COVID-19: Get Tested

Questions about your results? Call the COVID-19 test results hotline: 866-419-6988

 

Do you have COVID-19 symptoms? Have you been in close contact with someone with COVID-19? If your answer is “yes” to either of these questions, it’s time to get tested, even if you are up to date with COVID-19 vaccines. There are many ways to get tested for COVID-19 in Wisconsin. First contact your doctor to ask if your primary health care clinic provides testing. If testing is not available, find a free community testing site near you. Check with the location for hours and when appointments are available. 

Child getting a COVID-19 test while an adult watches

 

Getting tested for COVID-19

See the basic information about COVID-19 testing, including when to get tested, how to get a test, what happens during and after a test. COVID-19 self-tests are also available.

Who should test

No matter your vaccination status, you should get tested if you were in close contact with someone with COVID-19 or if you have any COVID-19 symptoms.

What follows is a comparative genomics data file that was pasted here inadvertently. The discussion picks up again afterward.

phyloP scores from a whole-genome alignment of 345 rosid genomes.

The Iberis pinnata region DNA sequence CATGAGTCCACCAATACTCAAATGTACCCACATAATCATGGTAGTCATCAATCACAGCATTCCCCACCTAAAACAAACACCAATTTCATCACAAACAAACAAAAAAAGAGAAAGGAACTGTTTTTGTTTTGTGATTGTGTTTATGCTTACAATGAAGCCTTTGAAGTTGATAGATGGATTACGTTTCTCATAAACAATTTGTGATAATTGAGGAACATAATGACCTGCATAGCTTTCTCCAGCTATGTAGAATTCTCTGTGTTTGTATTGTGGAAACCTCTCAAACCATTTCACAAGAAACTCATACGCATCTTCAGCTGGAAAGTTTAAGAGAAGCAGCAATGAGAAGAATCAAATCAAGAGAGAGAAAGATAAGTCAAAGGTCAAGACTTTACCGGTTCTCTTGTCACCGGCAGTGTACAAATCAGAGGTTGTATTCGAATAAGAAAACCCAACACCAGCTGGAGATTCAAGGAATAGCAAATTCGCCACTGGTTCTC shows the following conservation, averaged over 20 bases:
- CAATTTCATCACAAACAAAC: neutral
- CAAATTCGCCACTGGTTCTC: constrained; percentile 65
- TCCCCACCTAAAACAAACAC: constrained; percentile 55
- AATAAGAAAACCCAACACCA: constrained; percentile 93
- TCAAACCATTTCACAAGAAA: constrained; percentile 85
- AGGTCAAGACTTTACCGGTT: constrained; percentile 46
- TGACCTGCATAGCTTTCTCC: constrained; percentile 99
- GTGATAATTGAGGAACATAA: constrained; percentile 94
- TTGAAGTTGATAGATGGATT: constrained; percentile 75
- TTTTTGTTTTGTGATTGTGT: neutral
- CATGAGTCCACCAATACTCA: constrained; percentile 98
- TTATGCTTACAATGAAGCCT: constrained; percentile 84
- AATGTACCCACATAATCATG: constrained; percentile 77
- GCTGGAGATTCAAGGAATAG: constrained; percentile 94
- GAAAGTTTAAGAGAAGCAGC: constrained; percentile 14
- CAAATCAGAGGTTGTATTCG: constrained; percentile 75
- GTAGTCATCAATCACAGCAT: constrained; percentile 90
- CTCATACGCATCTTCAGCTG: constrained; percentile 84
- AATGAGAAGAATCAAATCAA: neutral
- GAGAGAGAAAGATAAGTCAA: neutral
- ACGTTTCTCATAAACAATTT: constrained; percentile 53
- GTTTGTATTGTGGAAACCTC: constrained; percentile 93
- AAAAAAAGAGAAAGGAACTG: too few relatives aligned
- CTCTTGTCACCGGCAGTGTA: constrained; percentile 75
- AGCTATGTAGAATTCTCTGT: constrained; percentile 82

When to get tested

  • Get tested after close contact with someone with COVID-19. Everyone, regardless of vaccination status, should get tested 5 days after exposure to someone with COVID-19.
  • Get tested immediately if you have symptoms of COVID-19. 
  • You may need to be tested before or after you travel, even if you are up to date with current vaccine recommendations.
  • Consider using a self-test before going to a public event or getting together with friends and family.

How to get tested for COVID-19

There are many ways to get tested for COVID-19 in Wisconsin:

  • Contact your doctor or primary health care provider.